The Instigator
blueflames228
Pro (for)
The Contender
Natethemate
Con (against)

Should students be in smaller classes?

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Voting Style: Open Point System: 7 Point
Started: 6/26/2017 Category: Education
Updated: 6 months ago Status: Debating Period
Viewed: 417 times Debate No: 103055
Debate Rounds (3)
Comments (1)
Votes (0)

 

blueflames228

Pro

Students who were in a small class in grades 4 to 6 had better school achievement and higher wages as adults than those who were in large classes. This is shown in research done at IFAU, the Institute for Evaluation of Labor Market and Education Policy, in Sweden. Smaller classes are also found to be profitable to society.

Whether a large or small class size plays any role in student learning is heatedly debated. Previous (primarily American) research has shown that small classes improve school outcomes in the short term; students learn more in school. But it has remained unclear whether these effects make a difference in working life.

The authors of the report studied cognitive and non-cognitive skills in 10 percent of cohorts born in 1967, 1972, 1977 and 1982, nearly 31 000 students. Questionnaires in 6th grade provided the students' own perceptions of their endurance, self-confidence, and expectations. These were combined with test results in 6th and 9th grade, educational attainment, and their income as adults (27-42 years of age).

The report shows that students from small classes in grade 4 to 6 consistently have better results than students from large classes. Those in small classes had better cognitive and non-cognitive skills, had better scores on standardized national tests in grades 6 and 9, perceived themselves as having more self-confidence and greater endurance. The differences in school outcomes persisted throughout the rest of their compulsory schooling. The probability of going on to higher education was also greater for students in small classes. Those who were in small classes also earned more money as adults. A reduction in class size of five students entailed more than 3 percent higher wages.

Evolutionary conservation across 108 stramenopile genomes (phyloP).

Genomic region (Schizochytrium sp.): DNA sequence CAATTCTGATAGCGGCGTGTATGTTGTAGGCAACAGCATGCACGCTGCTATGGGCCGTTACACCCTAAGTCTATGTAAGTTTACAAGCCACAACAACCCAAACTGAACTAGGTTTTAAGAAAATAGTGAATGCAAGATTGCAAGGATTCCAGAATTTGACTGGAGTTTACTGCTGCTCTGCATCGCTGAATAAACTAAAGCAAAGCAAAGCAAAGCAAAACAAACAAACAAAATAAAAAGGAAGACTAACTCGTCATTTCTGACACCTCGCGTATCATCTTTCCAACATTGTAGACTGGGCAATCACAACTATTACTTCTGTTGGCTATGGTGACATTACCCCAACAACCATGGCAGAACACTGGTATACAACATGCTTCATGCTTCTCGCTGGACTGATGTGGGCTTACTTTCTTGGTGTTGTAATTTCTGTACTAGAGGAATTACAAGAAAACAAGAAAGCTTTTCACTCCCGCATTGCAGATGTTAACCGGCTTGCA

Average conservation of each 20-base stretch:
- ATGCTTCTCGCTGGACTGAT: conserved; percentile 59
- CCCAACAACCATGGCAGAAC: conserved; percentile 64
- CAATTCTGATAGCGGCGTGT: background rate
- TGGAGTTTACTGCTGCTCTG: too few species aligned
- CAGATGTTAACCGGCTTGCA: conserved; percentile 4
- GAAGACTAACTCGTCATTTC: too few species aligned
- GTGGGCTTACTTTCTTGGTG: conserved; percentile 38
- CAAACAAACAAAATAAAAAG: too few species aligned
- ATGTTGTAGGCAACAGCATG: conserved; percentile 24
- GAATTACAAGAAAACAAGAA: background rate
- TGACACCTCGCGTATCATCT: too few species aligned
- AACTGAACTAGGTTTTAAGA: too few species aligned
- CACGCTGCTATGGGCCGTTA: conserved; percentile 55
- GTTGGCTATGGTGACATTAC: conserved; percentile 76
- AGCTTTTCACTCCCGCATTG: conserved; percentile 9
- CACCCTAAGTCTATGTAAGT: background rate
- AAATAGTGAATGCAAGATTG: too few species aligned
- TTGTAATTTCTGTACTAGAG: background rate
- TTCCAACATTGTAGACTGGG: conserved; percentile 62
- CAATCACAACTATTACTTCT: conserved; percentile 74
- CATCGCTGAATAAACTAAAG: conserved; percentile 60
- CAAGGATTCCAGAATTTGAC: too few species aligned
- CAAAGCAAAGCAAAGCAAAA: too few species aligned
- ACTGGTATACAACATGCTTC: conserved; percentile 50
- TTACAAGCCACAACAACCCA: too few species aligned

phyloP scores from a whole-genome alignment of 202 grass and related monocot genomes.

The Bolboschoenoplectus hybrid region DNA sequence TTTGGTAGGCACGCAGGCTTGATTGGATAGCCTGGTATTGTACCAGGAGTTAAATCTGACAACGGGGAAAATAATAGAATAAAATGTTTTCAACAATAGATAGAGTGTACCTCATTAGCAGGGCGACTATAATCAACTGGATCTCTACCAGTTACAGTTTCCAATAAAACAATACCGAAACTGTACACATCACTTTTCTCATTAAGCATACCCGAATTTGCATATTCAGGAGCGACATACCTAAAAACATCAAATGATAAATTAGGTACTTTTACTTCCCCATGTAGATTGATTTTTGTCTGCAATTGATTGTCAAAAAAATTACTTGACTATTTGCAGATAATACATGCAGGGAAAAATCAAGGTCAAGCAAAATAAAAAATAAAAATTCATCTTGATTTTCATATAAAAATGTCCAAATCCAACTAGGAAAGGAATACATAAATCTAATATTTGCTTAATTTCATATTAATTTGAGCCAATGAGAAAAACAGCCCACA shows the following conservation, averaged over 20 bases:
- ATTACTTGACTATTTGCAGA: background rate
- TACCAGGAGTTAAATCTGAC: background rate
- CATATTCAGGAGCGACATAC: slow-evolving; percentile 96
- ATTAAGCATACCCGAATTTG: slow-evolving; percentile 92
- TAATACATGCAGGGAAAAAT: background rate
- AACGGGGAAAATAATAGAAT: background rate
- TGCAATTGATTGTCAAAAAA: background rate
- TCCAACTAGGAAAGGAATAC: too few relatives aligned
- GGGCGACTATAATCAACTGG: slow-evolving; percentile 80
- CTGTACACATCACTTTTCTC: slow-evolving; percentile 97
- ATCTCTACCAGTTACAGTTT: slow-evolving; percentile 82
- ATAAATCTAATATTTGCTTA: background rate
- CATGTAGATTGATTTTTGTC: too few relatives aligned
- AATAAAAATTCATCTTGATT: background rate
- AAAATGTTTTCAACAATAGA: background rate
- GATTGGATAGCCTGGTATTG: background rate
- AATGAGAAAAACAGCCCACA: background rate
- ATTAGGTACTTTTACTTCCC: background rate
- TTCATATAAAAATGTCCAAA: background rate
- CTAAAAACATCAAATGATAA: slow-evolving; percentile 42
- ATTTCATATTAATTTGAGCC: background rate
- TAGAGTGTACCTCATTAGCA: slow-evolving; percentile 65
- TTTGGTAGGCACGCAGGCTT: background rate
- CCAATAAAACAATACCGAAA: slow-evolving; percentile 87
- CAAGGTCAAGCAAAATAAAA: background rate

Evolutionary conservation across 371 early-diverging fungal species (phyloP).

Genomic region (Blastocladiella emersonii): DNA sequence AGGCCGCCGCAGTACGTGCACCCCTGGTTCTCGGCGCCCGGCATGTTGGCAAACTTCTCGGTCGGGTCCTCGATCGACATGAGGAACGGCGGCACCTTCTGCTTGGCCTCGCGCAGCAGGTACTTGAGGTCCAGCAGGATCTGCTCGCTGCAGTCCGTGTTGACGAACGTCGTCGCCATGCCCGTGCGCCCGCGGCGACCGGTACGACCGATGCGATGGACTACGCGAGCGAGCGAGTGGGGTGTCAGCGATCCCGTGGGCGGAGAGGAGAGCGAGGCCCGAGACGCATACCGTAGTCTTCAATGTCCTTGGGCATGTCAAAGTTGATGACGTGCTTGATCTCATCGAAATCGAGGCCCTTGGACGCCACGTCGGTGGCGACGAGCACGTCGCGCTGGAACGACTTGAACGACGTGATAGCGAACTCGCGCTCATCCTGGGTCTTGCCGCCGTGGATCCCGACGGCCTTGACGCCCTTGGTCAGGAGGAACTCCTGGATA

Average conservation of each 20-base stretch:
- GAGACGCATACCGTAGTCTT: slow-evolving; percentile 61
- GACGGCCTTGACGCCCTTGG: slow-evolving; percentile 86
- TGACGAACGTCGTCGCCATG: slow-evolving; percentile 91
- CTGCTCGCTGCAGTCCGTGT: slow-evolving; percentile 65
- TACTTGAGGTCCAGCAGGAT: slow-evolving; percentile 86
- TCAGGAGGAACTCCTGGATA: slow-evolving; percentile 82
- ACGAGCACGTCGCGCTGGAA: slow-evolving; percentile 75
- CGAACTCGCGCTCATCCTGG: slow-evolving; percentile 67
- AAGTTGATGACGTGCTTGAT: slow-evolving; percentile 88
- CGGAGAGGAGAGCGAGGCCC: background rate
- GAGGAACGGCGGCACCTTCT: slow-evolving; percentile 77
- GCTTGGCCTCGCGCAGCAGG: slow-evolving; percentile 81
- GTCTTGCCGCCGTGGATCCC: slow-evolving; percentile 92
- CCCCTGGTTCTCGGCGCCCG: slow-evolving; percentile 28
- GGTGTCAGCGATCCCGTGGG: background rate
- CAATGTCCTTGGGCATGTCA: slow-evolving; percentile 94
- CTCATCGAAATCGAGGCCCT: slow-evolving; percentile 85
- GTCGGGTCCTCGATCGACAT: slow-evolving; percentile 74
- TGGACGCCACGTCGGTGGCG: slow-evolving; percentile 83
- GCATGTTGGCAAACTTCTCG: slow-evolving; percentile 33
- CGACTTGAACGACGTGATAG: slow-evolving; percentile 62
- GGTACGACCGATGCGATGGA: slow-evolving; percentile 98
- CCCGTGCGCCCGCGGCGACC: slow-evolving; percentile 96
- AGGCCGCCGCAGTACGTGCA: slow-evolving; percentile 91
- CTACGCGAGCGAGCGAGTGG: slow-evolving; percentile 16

"These higher wages in adulthood indicate that students from small classes are more productive," says Bj"rn "ckert, an economist and one of the three researchers behind the report. "The effects on earning power are sufficiently large for the surplus to outweigh the direct costs of having smaller classes. This means that society recoups the costs of small classes. School resources play a role not only for student achievement, which previous research has shown, but also for how things turn out later in life."

Prior to 1991 in Sweden there were rules for the maximum number of students in a class. In grades 4 to 6 the number of students in a class could not exceed 30. If there were 31 students in a school grade, they had to be divided into two classes. The rules entailed substantial differences in class sizes for schools with nearly identical number of students, which is what the researchers used to measure the impact of class size.
Natethemate

Con

Lololololololololol this is a test
Debate Round No. 1
blueflames228

Pro

ummm ok i guess...
Smaller classes are better because the teacher can focus on each person on their level. For example you have a large class with about 5 levels. Below average, near average, at average, above average, and beyond average. How are you going to give them all the work that is right for everyone? In smaller classes, Students have the teacher to a small amount of students so they can have the teacher to each level. Each student will get better education.
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Debate Round No. 2
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Debate Round No. 3
1 comment has been posted on this debate.
Posted by PowerPikachu21 6 months ago
PowerPikachu21
"Lololololol"? I've seen worse jokes, don't worry.
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